company analysis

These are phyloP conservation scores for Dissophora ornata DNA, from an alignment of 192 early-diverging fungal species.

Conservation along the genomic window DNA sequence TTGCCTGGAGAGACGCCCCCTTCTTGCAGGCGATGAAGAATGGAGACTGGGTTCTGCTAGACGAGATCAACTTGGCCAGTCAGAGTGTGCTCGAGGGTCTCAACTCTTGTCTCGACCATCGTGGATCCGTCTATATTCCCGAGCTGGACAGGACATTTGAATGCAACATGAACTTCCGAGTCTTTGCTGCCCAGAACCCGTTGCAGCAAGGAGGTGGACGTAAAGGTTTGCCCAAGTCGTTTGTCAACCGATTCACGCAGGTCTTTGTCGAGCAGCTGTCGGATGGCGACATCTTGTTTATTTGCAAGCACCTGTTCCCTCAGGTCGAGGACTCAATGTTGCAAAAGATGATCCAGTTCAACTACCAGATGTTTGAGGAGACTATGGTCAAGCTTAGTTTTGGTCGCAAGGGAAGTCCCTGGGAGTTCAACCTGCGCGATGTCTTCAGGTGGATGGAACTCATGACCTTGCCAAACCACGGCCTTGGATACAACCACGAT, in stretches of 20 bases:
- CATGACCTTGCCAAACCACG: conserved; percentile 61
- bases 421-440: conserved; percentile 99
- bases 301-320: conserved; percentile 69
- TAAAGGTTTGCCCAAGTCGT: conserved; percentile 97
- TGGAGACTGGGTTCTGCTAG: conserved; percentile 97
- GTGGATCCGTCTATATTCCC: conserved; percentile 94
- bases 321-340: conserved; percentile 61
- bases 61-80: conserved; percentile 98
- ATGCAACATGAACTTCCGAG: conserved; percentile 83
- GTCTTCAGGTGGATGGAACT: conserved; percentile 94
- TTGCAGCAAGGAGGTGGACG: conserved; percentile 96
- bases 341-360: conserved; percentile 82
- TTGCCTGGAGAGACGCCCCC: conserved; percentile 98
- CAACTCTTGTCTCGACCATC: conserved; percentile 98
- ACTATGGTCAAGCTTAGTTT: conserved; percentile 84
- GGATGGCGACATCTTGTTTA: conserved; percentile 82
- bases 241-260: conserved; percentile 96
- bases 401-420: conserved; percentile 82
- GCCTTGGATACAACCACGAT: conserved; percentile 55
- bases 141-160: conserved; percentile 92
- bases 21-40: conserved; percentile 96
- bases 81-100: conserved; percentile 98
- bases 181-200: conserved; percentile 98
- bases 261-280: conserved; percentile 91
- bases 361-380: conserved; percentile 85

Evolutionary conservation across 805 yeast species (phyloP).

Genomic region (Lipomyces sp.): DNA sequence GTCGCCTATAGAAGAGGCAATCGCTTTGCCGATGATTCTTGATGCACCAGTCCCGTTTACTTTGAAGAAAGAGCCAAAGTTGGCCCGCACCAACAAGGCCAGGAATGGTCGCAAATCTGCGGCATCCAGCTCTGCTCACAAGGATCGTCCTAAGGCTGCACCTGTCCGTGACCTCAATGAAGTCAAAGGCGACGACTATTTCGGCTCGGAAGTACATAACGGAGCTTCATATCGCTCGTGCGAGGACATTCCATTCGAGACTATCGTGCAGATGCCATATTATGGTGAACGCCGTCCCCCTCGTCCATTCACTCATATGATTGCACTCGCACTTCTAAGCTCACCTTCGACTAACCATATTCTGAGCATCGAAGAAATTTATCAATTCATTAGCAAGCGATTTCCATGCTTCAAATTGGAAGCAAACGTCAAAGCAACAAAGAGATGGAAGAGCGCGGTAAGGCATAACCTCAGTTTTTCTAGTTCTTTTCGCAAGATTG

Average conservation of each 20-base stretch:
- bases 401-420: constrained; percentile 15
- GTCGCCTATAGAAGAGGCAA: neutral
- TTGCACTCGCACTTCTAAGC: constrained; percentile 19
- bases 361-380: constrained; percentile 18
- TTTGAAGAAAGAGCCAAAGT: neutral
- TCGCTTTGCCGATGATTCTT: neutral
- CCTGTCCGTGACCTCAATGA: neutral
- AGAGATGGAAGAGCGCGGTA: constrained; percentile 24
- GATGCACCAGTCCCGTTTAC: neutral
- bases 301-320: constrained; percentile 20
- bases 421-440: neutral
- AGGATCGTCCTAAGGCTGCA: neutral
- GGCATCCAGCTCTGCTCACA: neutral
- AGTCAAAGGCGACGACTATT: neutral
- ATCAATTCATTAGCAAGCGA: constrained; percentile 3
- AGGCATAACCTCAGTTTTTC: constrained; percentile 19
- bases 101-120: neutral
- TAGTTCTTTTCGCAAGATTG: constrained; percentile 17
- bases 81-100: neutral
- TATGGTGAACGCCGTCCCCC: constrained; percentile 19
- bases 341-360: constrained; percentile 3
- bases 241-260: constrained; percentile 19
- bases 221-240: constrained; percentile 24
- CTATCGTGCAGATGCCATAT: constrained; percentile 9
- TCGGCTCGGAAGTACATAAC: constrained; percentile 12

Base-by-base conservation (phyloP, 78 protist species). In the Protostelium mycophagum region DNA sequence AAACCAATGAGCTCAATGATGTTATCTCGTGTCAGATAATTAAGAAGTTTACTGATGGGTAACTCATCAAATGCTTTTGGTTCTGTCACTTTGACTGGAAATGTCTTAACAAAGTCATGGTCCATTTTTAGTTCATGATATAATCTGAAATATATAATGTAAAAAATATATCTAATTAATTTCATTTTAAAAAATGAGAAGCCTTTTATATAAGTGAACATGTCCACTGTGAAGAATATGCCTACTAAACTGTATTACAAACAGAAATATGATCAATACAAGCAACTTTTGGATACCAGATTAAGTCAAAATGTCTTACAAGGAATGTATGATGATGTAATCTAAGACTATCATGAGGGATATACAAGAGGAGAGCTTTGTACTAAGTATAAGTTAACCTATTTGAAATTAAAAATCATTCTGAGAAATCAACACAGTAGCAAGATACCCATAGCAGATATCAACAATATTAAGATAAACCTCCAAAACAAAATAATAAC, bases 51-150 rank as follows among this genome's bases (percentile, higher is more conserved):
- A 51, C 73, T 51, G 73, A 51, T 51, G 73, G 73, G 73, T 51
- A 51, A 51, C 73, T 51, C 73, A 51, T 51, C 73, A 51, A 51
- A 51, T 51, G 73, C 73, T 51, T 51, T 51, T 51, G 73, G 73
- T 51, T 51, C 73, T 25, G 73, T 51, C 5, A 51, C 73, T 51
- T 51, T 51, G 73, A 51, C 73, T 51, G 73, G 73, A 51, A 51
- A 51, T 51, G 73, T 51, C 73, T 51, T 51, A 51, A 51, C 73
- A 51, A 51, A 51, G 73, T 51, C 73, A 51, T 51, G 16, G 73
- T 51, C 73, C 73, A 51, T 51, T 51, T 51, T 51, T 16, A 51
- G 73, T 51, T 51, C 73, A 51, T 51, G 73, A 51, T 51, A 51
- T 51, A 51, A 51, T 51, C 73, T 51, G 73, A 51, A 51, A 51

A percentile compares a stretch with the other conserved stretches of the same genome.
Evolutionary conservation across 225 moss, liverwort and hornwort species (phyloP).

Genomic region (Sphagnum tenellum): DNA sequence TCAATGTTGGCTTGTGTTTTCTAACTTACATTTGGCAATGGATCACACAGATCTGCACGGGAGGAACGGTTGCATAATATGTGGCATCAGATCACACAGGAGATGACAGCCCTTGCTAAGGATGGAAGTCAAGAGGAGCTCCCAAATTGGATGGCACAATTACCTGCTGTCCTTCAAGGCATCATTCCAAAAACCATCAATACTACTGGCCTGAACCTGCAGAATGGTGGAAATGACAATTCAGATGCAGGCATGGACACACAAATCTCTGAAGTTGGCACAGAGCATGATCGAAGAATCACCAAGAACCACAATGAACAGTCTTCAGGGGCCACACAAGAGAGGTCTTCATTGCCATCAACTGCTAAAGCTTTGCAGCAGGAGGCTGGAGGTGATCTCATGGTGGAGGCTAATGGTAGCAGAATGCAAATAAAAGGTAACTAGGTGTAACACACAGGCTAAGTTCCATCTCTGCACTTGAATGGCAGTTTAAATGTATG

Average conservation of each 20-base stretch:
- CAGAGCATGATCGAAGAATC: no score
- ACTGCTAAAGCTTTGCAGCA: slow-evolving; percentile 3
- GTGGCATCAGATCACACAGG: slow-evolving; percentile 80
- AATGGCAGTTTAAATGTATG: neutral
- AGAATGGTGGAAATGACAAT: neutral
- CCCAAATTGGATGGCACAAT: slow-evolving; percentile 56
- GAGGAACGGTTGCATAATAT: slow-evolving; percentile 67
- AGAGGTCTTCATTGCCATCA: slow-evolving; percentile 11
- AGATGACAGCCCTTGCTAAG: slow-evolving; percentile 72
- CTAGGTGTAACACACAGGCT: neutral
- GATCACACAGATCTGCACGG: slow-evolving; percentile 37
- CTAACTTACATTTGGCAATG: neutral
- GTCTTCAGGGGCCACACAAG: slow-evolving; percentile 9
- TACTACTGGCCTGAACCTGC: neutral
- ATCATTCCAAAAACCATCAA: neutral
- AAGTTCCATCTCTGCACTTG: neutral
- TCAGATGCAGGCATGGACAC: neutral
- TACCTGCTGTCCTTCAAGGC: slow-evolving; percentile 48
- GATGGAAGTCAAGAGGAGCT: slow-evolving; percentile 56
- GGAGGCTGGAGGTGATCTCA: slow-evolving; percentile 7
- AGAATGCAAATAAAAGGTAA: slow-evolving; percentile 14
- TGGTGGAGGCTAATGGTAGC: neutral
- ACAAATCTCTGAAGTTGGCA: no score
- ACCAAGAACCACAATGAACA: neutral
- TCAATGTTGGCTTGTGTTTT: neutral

You are asked to write a thorough company analysis. This means writing a paper that is 14 to 16 doublespaced pages (1-inch margins, 12-point New Times Roman font). The page limit does not include exhibits and references. Extensive outside research will be required to complete the assignment. Please specify were you got your information using Modern Language Association (MLA) style. A good MLA style online reference is: When writing this assignment, you should adopt the role of an outside analyst from a consulting firm that is evaluating the current and future potential of the strategies being pursued by the firm being researched. For assistance with the external research, please contact Sr. Librarian, Loreen Henry. She is the JSOMâs liaison to the McDermott Library. Her email is, and office number is, 972 883- 2126. A complete analysis contains five main parts: 1. A financial analysis to assess the companyâs health 2. An external analysis of the firm 3. An internal analysis of the firm 4. The identification of the firm’s strategy as well as the strategies of its competitors 5. A set of strategic recommendations for the focal firm based on your analysis; a discussion about the potential implementation constraints and alternatives to address these constraints Begin your final report with a short executive summaryâabout five sentencesâthat explains which firm you are analyzing, what you looked at, and (in one short paragraph or less) what you recommend. This will help your readers grasp what is happening without reading the entire case in order to set up the scenario. You should also use subtitles to help your reader follow your writing (e.g., (1) Financial Analysis, (2) External Analysis, etc.). If your reader cannot follow what your write, you will get zero points. The best time to write this summary is after youâve completed the 5 main parts of the paper. 1. Financial Analysis The financial analysis should demonstrate two things: 1. Is the firm itself financially healthy? Look at its performance over time, both in terms of being profitable or solvent, and how the market has rewarded it. In general, this portion of the assignment should be an in-depth analysis of the financial status of the firm(s) being considered. 2. How strong is it relative to its competition? Are its competitors more or less profitable over time? How has the market valued them? You should include appropriate figures and ratios to illustrate your points. Whatever you find from outside research put it into useful charts or tables and place it in the exhibits section. State your conclusions in the report itself, and reference the specific exhibits when you do. The key is to support 2 your conclusions. Everything you include must lead to a point, otherwise do not include it. The tables below should serve as a template for your analysis. Sample Tables for the Financial Analysis Table 1. Change in Financials Case Firm Current Year Prior Years Average % Change Income Statement … Balance Sheet … Table 2. Common Size Statements of Case firm and closest competitor Case Firm % Closest Competitor(s) % Income Statement Sales 100% 100% … Balance Sheet Total Assets 100% 100% … Table 3. Financial Ratios for Case firm and closest competitor Ratio Case Firm Closest Competitor(s) Current Ratio Quick Ratio Debt-to-equity Ratio Debt-to-total Assets Ratio Inventory Turnover Total Asset Turnover Gross Profit Margin Net Profit Margin Return on Assets Return on Equity 2. External Analysis The external analysis of the firm describes the context in which the firm must compete and infers the opportunities and threats the firm faces. Thorough external analyses will first address the general environment described in class. The external analysis should also look at the industry dynamics and competitive market (e.g. who is the firm selling to, what challenges does the firm face in profitably reaching their customers, who are the firmâs competitorsâare they larger, smaller, more profitable, more flexible?) The 5-forces model is a good tool to organize your work when defining the competitive environment. While not perfect, it will ensure that you have covered the main points. 3. Internal Analysis The internal analysis of the firm describes the strengths and weaknesses the firm brings to its competitive environment. What resources or capabilities can a firm leverage against its competitors and/or to tap new markets? What weaknesses might we see that will handicap the firm in the future? What are the key 3 strategies the firm is pursuing? Explain whether the strategies are good or bad, and provide support for your arguments. To answer the above questions, you should perform the internal analysis using the value chain approach we will discuss in class. Specifically, you should consider each part of the value chain activities and determine which activity(ies) is helping your firm yield a competitive advantage. A good internal analysis will show the link between the firmâs core competencies and results. As an example, cost leadership can be the result of engineering capabilities. The VRIN (valuable, rare, inimitable, nonsubstitutable) analysis is a good analytical tool, which can help you to organize your thoughts and develop a supporting argument for why a resource or capability yields a competitive advantage. 4. Identification of the firm’s strategy and its competitors’ strategies This section is meant to accomplish two goals: First, you are asked to summarize the focal firm’s strategy as well as its competitors’ strategies, based upon your analysis of the internal and the external environments. Second, you should discuss why each firm has chosen its respective strategy, as well as the main advantages and disadvantages of each, based upon the firm’s characteristics. Keep in mind that this does not mean you should replicate the same level of analysis that you have performed on the focal firm on every competitor. However, you should be familiar enough with each competitor to discuss its strategy at a high level. This task could be accomplished by means of a table, as follows: Firm Name Strategy Highlights Rationale for Strategy Pros and Cons Focal firm … Competitor 1 … Competitor 2 … … 5. Recommendations Having analyzed the firm and its competitors, you should have an idea of what strengths the firm should be leveraging on and you can look again at the external environment to see what opportunities it should pursue. You should be able to propose several (~3) strategy recommendations for your firm. As you describe each strategy, you should also discuss at least two influences on other functions within the firm. In many of the cases, the firm in question is contemplating, or has implemented, several specific strategic actions (e.g., an acquisition). In this situation, the written case analysis should also include an evaluation of these specific strategic actions. Where appropriate, strategy recommendations should be made with a concern towards ethics and logically justified. The recommended strategy should occupy the last quarter to one-third of your paper. Ideally, you would give three alternatives, possibly listed in bulleted form, and then expanded upon in turn. One option could actually include âdonât change anything,â but very likely this will not be the best choice, especially in a competitive market. Select one of these alternatives as the preferred recommendation. While all three might be good, a firm may only be able to attack one at a time, and will want to know which one you think has the biggest return. Explain why you believe this is the best option for the firm. In addition, discuss constraints (or trade-offs) the firm may encounter while pursuing your recommendation. Discuss alternative recommendations to address such constraints. The alternatives need to be specific action itemsâsomething that if it were developed into a plan, you could go to a bank and 4 get financing. As an example, instead of saying âFirm Z should acquire other companies,â try to suggest possible candidatesâand say why Firm Z would benefit. If you canât find specific firms, you could say, âacquire firms in the range of $XX revenue, or $YY market capitalization,â or some other relevant factor. Instead of saying, âform an alliance,â you could recommend âform an R&D alliance with Q to leverage this firmâs superior product rollout capabilities against Qâs more advanced technology.â It may take some effort, but this will show that you understand a) what makes the firm strong or weak and b) how it can take advantage of those factors. You could even recommend a firm liquidateâbe specific and say how management should sell it off. Additional Requirements Obviously to do a good strategic analysis of a firm, you will need to compile additional data. The university subscribes to many online journals, and much news is available from sources like AP or Reuters, or even Lexis-Nexis. Keep records of what you find. If you cite from press releases or articles, list them in a reference section. If you use numbers from an investing website, compile the information you use into some easy-to read tables or charts, and put all of this into your exhibit section. Try not to include things in the exhibits for the sake of taking up spaceâpredigest the useful knowledge for your audience so that they can quickly spot what is important. Finally, you should be thinking critically about the firm in this analysis. I donât have to agree with your conclusions or recommendations, if you argue them convincingly. I am looking to see that you understand the process for completing this assignment. Once you understand the logical framework to follow, good answers come with practice. Additional Written Evaluation Guidelines. Excellent analyses âtell a storyâ about a firmâs strategies and describe the fundamental economics of a firmâs strategy, how different parts of the strategy are related, and the longer-term objectives of a given strategy. It is important that each major point in the arguments to be justified with reference to critical facts in your research, and appropriate ideas and concepts from lectures and the readings be seamlessly incorporated into the discussion. Mediocre analyses demonstrate few of these attributes. Instead of âtelling a storyâ about a firmâs corporate strategies, these analyses simply repeat the facts and assertions contained in the materials you gather. Critical facts about the company are ignored, or not integrated into the paper. For example, a mediocre analysis will often include a summary and cursory discussion of a firmâs profit and loss statement and its balance sheet, but will fail to discuss the strategic implications of these analyses. The author(s) of these analyses often seem more interested in making sure that every theory or model mentioned by the professor or in the book is mentioned in the report than making sure that the report tells an integrated story about a firmâs strategy. Often, the different parts of these mediocre analyses are not linked–almost as if different people wrote different sections, but no one took the time to bring these sections together or to discuss the implications of each section for other sections. These analyses rarely generate any counter-intuitive or surprising analyses or recommendations. At the end of reading or listening to these analyses, the reader/listener is only convinced that, in fact, members of the group read the case. The reader is not convinced about the wisdom of any final recommendations. Good writing is paramount to telling an excellent âstoryâ. Give yourself enough time before your deadline to edit your writing to make it clear, concise, direct, cohesive, and correct in grammar, spelling and punctuation. A good guidebook on writing well is The Elements of Style by Strunk and White